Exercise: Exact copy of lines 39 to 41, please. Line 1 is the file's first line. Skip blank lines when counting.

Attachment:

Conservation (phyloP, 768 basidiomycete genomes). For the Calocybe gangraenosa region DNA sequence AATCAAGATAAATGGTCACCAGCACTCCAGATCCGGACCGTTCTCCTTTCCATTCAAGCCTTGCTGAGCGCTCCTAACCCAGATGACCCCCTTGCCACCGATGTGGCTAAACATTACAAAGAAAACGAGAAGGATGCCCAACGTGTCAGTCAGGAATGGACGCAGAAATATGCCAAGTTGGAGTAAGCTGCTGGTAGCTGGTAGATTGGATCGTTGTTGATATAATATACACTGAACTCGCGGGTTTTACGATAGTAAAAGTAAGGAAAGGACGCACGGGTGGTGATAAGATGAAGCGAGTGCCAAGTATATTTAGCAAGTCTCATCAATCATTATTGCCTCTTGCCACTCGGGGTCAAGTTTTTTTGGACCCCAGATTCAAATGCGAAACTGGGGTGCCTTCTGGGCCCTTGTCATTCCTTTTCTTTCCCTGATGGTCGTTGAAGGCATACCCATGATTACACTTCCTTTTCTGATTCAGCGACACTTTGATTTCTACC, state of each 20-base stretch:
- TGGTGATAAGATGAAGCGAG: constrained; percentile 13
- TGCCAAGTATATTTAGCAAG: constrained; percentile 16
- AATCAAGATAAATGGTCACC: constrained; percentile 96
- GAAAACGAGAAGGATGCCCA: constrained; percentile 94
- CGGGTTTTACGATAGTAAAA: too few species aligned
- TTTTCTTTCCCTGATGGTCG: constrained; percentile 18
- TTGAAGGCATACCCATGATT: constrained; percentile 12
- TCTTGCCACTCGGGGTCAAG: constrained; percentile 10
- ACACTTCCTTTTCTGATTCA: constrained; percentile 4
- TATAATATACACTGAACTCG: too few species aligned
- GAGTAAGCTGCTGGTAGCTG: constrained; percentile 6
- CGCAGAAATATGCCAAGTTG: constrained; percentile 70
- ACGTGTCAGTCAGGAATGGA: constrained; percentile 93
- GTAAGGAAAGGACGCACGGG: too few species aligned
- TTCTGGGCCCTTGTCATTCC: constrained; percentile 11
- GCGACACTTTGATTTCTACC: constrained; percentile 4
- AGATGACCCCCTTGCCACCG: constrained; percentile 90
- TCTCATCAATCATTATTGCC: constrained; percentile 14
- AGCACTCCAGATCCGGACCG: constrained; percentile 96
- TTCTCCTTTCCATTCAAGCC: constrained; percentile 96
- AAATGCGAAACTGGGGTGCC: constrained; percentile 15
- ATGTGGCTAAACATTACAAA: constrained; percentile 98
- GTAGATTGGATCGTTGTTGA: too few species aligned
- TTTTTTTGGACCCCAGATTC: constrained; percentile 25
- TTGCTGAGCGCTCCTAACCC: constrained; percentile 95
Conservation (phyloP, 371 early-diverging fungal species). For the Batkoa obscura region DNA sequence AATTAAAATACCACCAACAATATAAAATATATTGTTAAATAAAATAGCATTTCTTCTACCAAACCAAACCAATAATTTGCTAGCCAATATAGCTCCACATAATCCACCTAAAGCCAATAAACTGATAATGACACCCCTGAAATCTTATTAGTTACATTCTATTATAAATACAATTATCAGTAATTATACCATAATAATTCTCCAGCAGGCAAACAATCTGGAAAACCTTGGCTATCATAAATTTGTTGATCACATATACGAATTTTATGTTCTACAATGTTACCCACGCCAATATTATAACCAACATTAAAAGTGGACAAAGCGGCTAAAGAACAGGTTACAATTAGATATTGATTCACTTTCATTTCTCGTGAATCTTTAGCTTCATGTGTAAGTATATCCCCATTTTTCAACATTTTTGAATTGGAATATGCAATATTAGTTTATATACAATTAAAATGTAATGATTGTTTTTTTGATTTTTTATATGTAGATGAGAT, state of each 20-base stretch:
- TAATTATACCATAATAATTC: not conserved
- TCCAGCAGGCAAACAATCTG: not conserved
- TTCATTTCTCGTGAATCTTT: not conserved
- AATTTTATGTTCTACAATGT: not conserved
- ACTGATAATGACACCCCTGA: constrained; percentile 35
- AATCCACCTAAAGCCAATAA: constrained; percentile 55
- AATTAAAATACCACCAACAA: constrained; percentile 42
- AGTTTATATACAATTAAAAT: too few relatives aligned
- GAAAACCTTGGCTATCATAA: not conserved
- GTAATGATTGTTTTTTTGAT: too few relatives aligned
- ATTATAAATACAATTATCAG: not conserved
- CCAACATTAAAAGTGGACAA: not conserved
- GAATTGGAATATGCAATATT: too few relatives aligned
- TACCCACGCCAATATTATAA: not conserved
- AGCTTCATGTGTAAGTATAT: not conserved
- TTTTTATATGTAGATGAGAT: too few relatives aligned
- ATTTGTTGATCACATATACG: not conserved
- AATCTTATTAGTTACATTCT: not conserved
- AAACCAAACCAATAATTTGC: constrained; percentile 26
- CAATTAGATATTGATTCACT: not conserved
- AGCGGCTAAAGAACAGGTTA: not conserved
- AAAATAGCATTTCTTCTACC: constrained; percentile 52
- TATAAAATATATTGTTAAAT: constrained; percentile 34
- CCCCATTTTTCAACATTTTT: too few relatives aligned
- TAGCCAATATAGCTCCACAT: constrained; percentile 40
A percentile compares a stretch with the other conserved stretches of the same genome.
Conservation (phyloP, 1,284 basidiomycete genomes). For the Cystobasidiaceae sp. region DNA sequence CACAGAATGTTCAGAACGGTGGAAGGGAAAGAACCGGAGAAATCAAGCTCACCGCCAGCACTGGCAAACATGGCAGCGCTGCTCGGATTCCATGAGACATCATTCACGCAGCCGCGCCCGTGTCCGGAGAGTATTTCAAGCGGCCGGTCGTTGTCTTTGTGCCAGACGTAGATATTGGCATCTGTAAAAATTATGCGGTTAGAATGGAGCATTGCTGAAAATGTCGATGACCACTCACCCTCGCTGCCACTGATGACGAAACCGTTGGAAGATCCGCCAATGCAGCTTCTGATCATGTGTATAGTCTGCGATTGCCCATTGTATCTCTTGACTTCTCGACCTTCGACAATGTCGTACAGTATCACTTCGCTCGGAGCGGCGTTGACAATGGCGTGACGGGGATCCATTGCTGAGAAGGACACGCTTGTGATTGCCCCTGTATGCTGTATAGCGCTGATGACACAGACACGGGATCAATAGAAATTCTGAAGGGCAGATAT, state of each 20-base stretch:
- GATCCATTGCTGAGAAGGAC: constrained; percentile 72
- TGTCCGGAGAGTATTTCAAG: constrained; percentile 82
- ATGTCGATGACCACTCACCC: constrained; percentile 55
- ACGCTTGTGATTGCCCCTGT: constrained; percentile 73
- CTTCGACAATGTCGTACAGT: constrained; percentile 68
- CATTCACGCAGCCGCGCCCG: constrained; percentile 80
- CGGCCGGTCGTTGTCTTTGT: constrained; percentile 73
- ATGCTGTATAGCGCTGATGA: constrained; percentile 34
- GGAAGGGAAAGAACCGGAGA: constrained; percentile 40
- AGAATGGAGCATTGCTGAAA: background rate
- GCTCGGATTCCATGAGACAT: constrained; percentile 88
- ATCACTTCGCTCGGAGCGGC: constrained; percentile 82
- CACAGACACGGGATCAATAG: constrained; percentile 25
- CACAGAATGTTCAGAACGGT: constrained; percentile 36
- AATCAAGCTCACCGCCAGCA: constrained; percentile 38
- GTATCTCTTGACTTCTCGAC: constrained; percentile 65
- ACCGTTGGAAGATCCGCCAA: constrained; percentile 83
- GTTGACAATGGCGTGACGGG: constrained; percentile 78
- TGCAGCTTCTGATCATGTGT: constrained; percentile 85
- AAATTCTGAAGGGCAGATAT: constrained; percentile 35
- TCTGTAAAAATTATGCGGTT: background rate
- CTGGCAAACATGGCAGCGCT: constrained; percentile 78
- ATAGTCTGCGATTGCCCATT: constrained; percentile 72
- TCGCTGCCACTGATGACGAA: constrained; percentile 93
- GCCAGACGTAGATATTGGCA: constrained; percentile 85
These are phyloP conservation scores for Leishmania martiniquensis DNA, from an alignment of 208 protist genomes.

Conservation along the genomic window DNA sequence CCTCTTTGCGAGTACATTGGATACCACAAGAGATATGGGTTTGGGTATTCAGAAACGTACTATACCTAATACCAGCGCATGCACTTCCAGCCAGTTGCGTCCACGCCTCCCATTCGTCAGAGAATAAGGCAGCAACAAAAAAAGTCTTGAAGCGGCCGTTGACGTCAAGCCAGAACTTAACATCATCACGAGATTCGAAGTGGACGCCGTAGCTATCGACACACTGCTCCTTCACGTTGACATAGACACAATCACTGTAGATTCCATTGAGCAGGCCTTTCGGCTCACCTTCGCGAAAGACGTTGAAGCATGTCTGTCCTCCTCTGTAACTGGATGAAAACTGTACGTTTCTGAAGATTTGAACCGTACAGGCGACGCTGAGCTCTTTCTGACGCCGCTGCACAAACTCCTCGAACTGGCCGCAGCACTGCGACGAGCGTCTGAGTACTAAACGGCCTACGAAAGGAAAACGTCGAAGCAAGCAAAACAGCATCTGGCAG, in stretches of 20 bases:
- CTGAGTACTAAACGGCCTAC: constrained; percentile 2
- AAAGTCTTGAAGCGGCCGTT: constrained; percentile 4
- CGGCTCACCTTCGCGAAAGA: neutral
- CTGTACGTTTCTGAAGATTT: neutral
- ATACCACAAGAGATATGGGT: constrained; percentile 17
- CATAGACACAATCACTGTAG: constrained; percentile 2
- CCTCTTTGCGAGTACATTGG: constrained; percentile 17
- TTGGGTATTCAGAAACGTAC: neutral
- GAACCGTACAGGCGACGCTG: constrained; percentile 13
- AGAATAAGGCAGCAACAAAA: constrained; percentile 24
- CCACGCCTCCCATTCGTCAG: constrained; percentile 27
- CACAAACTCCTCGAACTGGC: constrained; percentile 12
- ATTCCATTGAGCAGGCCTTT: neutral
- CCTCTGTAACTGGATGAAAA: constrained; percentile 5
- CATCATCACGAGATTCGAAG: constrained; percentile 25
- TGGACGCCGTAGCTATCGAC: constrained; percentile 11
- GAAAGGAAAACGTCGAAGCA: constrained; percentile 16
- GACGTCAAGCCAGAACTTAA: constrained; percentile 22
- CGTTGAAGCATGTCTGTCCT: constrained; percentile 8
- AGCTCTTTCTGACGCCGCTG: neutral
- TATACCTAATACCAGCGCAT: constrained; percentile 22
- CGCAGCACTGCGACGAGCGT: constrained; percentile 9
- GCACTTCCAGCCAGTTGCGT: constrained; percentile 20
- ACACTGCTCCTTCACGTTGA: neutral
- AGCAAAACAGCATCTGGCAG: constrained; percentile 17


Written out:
- CCAACATTAAAAGTGGACAA: not conserved
- GAATTGGAATATGCAATATT: too few relatives aligned
- TACCCACGCCAATATTATAA: not conserved